Newt Gingrich, who is a former House speaker and was a 2012 Republican presidential nominee, is wanting to figure out a colloquial name for the cell phone in today's modern age. He's "really puzzled" about what these new contraptions are that run Android, iOS, Windows Phone, etc., and he's wanting your help with what to call these devices.
Gingrich says that most people would call these devices "cell phones," but he's not so sure. With all of the things that you can do with a modern handheld device, Gingrich thinks that "cell phone" is obsolete, and we need a new name for what Gingrich calls "handheld computers," although he thinks that specific name is a bit "misleading," since the real power of these devices is in the "networking" rather than its computational power.
Gingrich says that "if it can take pictures, then it's not a cell phone." He also lists off other examples, such as if it can access a McDonald's app, YouTube, Wikipedia, and Google, then it's not a cell phone. So, if it's not called a "cell phone" or a "handheld computer," then what is it called? Gingrich wants your help.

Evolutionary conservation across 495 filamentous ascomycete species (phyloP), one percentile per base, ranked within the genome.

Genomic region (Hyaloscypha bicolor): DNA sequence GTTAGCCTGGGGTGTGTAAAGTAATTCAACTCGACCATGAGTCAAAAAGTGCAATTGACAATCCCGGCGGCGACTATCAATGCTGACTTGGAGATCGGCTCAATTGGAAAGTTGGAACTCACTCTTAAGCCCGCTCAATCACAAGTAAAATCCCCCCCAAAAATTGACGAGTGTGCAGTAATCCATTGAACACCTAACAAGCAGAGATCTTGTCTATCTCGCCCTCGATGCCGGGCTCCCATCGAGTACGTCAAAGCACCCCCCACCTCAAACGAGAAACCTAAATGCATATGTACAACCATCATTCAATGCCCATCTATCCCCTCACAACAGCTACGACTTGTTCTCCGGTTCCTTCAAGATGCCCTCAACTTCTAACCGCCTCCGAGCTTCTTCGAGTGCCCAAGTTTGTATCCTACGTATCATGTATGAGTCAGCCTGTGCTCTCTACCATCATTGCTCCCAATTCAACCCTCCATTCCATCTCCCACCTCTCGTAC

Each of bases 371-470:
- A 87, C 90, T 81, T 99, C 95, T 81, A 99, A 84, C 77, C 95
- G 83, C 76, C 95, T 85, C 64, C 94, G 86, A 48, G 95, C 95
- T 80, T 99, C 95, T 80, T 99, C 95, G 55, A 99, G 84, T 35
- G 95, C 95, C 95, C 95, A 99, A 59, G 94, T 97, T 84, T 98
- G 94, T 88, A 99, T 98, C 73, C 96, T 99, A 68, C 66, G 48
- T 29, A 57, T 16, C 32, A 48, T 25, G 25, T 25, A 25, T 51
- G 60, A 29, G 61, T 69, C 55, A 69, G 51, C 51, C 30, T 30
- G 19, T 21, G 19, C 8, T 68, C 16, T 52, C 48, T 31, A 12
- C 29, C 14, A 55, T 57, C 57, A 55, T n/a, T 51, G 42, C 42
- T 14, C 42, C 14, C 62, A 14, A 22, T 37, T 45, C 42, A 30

However, as expected, many commenters have chimed in saying that "smartphone" has been the agreed-upon name for these devices for several years now, with some commenters stating that fact more nicely than others, but nonetheless, it looks like Gingrich will get his answer fairly easily, and no longer will he have to be puzzled by his iPhone that he holds up in the video.
According to ABC News, though, Gingrich's press coordinator says that "smartphone" isn't a viable naming option either, saying that such a device doesn't offer "a smarter way to make phone calls." He says that the term "smartphone" still refers to the device as a phone, which isn't its main function anymore for the most part. Gingrich doesn't mention "smartphone" in the video, which he probably should have, but either way, we're not so sure that Gingrich will be able to get the general public to stop calling it a smartphone and call it something else. It's a term that has been ingrained in users' heads for too long.